China’s search giant Baidu announced on Monday that it has partnered with France Telecom-Orange to launch a co-branded browser for low-cost smartphone users across Africa and the Middle East.
The service compresses data to provide customers with a faster, more data-efficient service, while reducing the traffic on Orange networks at the same time. Launching in English and Arabic, it offers one-click access to web-based apps and internet services like Facebook and Twitter. Sounds good, but so what? Continue reading »
The clash between the US Securities and Exchange Commission and China over accounting regulatory standards probably won’t come to a head for another ten months. But the prospect that the SEC’s high-profile attack on the Chinese affiliates of the Big Four and BDO could lead to a wholesale delisting of Chinese companies from the US stock market appeared enough to spook investors. Continue reading »
The story of Baidu has long been slightly boring, as market share, revenues and profits of China’s largest online search engine company never went other than up, up, up.
But this may be changing. As Baidu, which is listed on Nasdaq, is set to report third-quarter earnings after US market close next Monday, investors are bracing for news on how deep exactly the company’s latest competition has been cutting into its business. Continue reading »
More reports that Baidu, China’s biggest search engine, is launching in Brazil.
There are plenty of reasons to come to Latin America’s biggest economy, where internet use is rising rapidly, driven by social media.
But that still begs the question of how Baidu will differentiate itself in Latin America. Continue reading »
What China slowdown? Baidu, the country’s top search engine, has taken full advantage of Google’s partial retreat from China and reported impressive results in the third quarter that came in ahead of analyst expectations.
Total revenues, at Rmb4.18bn (US$655m) are up 22 per cent compared to the last quarter, and 85 per cent from a year ago. Combine that with a 57 per cent operating margin, and it’s pretty clear that Baidu sits squarely upon a very attractive piece of the Chinese internet market. Continue reading »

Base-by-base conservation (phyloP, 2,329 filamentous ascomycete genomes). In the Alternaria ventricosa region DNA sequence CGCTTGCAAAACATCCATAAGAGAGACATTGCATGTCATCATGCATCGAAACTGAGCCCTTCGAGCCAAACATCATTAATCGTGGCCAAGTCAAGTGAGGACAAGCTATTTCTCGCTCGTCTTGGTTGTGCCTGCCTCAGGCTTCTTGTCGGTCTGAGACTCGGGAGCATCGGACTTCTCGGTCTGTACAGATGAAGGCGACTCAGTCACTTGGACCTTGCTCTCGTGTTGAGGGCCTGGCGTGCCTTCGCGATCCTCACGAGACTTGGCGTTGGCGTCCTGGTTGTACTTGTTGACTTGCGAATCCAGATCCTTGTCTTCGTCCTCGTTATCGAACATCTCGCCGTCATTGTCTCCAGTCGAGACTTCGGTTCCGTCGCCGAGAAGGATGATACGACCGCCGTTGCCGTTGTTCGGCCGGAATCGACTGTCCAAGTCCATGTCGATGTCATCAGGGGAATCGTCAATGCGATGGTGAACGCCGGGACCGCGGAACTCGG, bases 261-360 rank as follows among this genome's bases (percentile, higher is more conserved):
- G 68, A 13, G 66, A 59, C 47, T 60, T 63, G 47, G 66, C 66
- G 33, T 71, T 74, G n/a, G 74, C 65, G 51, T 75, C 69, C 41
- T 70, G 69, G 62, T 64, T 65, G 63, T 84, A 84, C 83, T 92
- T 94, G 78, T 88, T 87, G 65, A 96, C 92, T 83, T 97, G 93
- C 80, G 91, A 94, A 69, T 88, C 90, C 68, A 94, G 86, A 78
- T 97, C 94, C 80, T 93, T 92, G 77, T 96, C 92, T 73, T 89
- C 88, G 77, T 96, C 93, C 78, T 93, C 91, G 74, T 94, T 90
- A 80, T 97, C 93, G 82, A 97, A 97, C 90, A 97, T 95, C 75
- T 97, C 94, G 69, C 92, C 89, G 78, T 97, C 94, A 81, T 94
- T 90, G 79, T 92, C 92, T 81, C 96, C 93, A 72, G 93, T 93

Google’s share of the Chinese online search market is plummeting, but the company’s staff in China comfort themselves with the thought that they are the champion of hearts. “The people love Google,” says John Liu, the company’s vice president for Greater China operations.
But it turns out that the Chinese people love Baidu more. According to WPP, the global marketing group, Chinese consumers have much stronger emotional ties to the brand of the local hero than to Google. Continue reading »
Emerging markets may be all the rage with bankers and investors, but as a 2010 Freedom House report published yesterday reveals, political activists have reason to be concerned about political rights in these countries. Investors might want to take heed as well. Continue reading »
If Google needed further proof of what it is missing out on after winding back in China – the world’s biggest internet market – then it should look no further than Baidu’s results.
After producing forecast-smashing numbers for the first quarter, China’s leading online search engine on Thursday released a rosy outlook for the following three months, as the FT’s Kathrin Hille reports.
Robin Li, Baidu’s chairman and chief executive, said the Nasdaq-listed company had benefited from Google’s “semi-exit” from mainland China. In March, the US company moved its mainland China web search operation to Hong Kong over censorship issues. Since then, Baidu has been able to charge advertisers more, analysts say. Continue reading »